Publius Syrus, Roman Author, 1st Century BC
How do you show up when things go wrong?
Victor Frankl, author of Man’s Search for Meaning, wrote:
Between stimulus and response is a space.
In that space is your power to choose.
In that choice lies your freedom.
That space and that choice shouts to the world the type of leader that you are.
This weekend, my 74 year old father came to visit. On Friday night, he broke the handle off of a large mug. (It’s the one in the picture.)
On Saturday morning, as my 11 year old son Alexander and I were sitting at the kitchen table, my Dad came into the kitchen. He nervously said,
I’m so sorry. I broke a mug last night. I dropped it on the counter and the handle broke into three pieces.
Before I could even say anything, Alexander jumped up toward his Grandpa. He piped up,
That’s OK, Pop-Pop! Stuff like that happens all the time. It’s no big deal. Don’t worry about it.
I was amazed. Alexander’s tone of voice was warm and caring. His empathy for his grandfather was incredible. He continued,
We can try to glue it back together with some Crazy Glue. If it works, that’s great, and if not, we’ve got plenty of other mugs.
I could see my father’s whole body relax from this reassurance.
Alexander led with empathy. Before any other response, he instinctively went to create a strong human to human connection.
This act of creating psychological safety is the most important attribute leaders can demonstrate to create successful teams. It’s the secret adhesive that creates strong bonds of trust.
To display empathy for someone else seems like it should be so effortless and natural. Unfortunately, it’s not. Empathy is created through cultural conditioning and repetition. It’s a muscle that gets stronger (or weaker) with practice over time.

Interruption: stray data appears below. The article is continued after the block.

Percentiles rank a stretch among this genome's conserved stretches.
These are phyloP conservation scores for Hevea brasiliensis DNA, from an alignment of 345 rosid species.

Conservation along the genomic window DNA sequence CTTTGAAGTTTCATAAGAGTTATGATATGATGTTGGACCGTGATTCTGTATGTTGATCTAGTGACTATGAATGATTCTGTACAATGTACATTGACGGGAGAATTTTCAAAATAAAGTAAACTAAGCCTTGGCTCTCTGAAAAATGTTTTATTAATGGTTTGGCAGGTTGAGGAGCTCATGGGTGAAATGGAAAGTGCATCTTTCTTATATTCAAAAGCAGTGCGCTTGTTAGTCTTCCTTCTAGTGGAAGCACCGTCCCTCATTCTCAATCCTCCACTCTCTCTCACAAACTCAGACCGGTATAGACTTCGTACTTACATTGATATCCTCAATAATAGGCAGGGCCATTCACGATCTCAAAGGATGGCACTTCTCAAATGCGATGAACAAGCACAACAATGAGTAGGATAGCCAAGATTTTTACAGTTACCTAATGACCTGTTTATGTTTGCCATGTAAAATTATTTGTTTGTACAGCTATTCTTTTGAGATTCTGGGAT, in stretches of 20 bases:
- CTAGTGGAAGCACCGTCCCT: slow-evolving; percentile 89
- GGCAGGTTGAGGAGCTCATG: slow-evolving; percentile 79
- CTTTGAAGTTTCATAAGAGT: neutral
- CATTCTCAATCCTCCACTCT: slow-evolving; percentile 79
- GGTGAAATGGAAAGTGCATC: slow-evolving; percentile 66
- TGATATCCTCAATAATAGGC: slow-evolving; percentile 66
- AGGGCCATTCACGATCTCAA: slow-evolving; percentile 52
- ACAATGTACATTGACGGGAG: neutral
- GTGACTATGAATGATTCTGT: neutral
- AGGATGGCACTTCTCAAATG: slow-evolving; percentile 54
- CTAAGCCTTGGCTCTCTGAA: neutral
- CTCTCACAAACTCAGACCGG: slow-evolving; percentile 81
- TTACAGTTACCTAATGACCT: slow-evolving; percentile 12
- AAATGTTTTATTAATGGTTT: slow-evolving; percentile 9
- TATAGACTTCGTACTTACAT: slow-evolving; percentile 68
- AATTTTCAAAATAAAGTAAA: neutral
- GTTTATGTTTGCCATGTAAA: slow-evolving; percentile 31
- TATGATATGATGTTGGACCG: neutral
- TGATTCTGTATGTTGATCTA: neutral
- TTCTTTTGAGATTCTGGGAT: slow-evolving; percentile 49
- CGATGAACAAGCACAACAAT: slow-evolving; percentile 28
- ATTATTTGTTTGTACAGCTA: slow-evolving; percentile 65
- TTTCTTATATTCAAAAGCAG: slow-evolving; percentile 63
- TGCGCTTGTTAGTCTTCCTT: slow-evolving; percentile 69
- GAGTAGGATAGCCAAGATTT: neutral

Compare Alexander’s response to that of my tax attorney. Let’s call him Steve.
Yesterday, I received a large package from Steve’s office. It was my 2015 completed tax forms, that I need to sign and mail in before the deadline here in the US by April 18.
On reviewing the paperwork, I noticed a major omission on their work: there was no reference to what contribution I could make to a self-employment program (SEP) retirement account. Being able to save for retirement is one of the biggest reasons I hired a tax professional in the first place–for them to figure out what I can legally save each year.
I called Steve this morning to bring up my issue.
As I explained the situation, I asked Steve what could have happened that his team had missed this rather important point.
He blithely replied, “I don’t know.” Silence. That was it.
From Steve’s words and tone of voice, I received:
- No empathy.
- No apology.
- No ownership.
- Poor leadership.
Steve is a mid-career professional with a law degree.
My son’s finishing up the 5th grade.
Sometimes leadership isn’t about what you know. It boils down to who you are.
If anyone can steer the ship when the seas are calm, then it’s when the waves get rough that leadership is truly tested.
What techniques do you employ when the “waves get rough”? Join the conversation by leaving a comment below.